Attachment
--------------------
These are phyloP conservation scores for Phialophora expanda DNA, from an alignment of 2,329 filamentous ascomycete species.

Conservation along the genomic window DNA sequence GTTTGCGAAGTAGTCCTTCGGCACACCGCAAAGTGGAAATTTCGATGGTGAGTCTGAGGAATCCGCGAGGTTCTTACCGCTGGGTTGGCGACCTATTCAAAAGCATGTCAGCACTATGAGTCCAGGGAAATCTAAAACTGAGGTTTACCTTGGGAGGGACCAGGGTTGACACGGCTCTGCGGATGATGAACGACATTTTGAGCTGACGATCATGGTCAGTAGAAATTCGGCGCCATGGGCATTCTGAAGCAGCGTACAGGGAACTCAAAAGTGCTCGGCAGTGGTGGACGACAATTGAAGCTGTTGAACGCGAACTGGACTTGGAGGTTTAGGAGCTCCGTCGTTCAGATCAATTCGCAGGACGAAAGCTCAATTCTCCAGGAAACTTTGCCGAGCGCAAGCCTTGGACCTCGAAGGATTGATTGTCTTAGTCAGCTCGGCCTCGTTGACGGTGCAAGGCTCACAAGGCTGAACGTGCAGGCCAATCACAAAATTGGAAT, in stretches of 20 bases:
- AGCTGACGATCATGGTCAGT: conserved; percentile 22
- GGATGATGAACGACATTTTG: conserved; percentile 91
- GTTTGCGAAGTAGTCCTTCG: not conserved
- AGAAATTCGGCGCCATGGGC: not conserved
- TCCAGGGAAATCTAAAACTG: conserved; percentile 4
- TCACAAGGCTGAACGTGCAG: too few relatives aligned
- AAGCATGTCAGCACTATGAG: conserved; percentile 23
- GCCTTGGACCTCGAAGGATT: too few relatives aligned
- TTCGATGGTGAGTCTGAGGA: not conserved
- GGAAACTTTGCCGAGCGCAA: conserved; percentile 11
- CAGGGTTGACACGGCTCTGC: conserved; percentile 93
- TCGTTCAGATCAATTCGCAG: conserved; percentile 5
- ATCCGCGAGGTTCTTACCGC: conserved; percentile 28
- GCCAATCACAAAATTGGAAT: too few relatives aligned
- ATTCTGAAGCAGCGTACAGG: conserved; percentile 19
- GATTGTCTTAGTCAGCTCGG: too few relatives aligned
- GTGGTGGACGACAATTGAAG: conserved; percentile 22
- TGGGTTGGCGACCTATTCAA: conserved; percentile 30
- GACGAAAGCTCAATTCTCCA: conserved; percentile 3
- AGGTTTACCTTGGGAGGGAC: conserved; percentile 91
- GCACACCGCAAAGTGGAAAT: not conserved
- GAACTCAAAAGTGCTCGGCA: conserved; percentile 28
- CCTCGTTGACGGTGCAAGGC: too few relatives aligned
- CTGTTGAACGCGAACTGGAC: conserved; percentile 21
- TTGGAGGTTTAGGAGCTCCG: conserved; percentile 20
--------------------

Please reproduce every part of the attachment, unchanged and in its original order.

These are phyloP conservation scores for Phialophora expanda DNA, from an alignment of 2,329 filamentous ascomycete species.

Conservation along the genomic window DNA sequence GTTTGCGAAGTAGTCCTTCGGCACACCGCAAAGTGGAAATTTCGATGGTGAGTCTGAGGAATCCGCGAGGTTCTTACCGCTGGGTTGGCGACCTATTCAAAAGCATGTCAGCACTATGAGTCCAGGGAAATCTAAAACTGAGGTTTACCTTGGGAGGGACCAGGGTTGACACGGCTCTGCGGATGATGAACGACATTTTGAGCTGACGATCATGGTCAGTAGAAATTCGGCGCCATGGGCATTCTGAAGCAGCGTACAGGGAACTCAAAAGTGCTCGGCAGTGGTGGACGACAATTGAAGCTGTTGAACGCGAACTGGACTTGGAGGTTTAGGAGCTCCGTCGTTCAGATCAATTCGCAGGACGAAAGCTCAATTCTCCAGGAAACTTTGCCGAGCGCAAGCCTTGGACCTCGAAGGATTGATTGTCTTAGTCAGCTCGGCCTCGTTGACGGTGCAAGGCTCACAAGGCTGAACGTGCAGGCCAATCACAAAATTGGAAT, in stretches of 20 bases:
- AGCTGACGATCATGGTCAGT: conserved; percentile 22
- GGATGATGAACGACATTTTG: conserved; percentile 91
- GTTTGCGAAGTAGTCCTTCG: not conserved
- AGAAATTCGGCGCCATGGGC: not conserved
- TCCAGGGAAATCTAAAACTG: conserved; percentile 4
- TCACAAGGCTGAACGTGCAG: too few relatives aligned
- AAGCATGTCAGCACTATGAG: conserved; percentile 23
- GCCTTGGACCTCGAAGGATT: too few relatives aligned
- TTCGATGGTGAGTCTGAGGA: not conserved
- GGAAACTTTGCCGAGCGCAA: conserved; percentile 11
- CAGGGTTGACACGGCTCTGC: conserved; percentile 93
- TCGTTCAGATCAATTCGCAG: conserved; percentile 5
- ATCCGCGAGGTTCTTACCGC: conserved; percentile 28
- GCCAATCACAAAATTGGAAT: too few relatives aligned
- ATTCTGAAGCAGCGTACAGG: conserved; percentile 19
- GATTGTCTTAGTCAGCTCGG: too few relatives aligned
- GTGGTGGACGACAATTGAAG: conserved; percentile 22
- TGGGTTGGCGACCTATTCAA: conserved; percentile 30
- GACGAAAGCTCAATTCTCCA: conserved; percentile 3
- AGGTTTACCTTGGGAGGGAC: conserved; percentile 91
- GCACACCGCAAAGTGGAAAT: not conserved
- GAACTCAAAAGTGCTCGGCA: conserved; percentile 28
- CCTCGTTGACGGTGCAAGGC: too few relatives aligned
- CTGTTGAACGCGAACTGGAC: conserved; percentile 21
- TTGGAGGTTTAGGAGCTCCG: conserved; percentile 20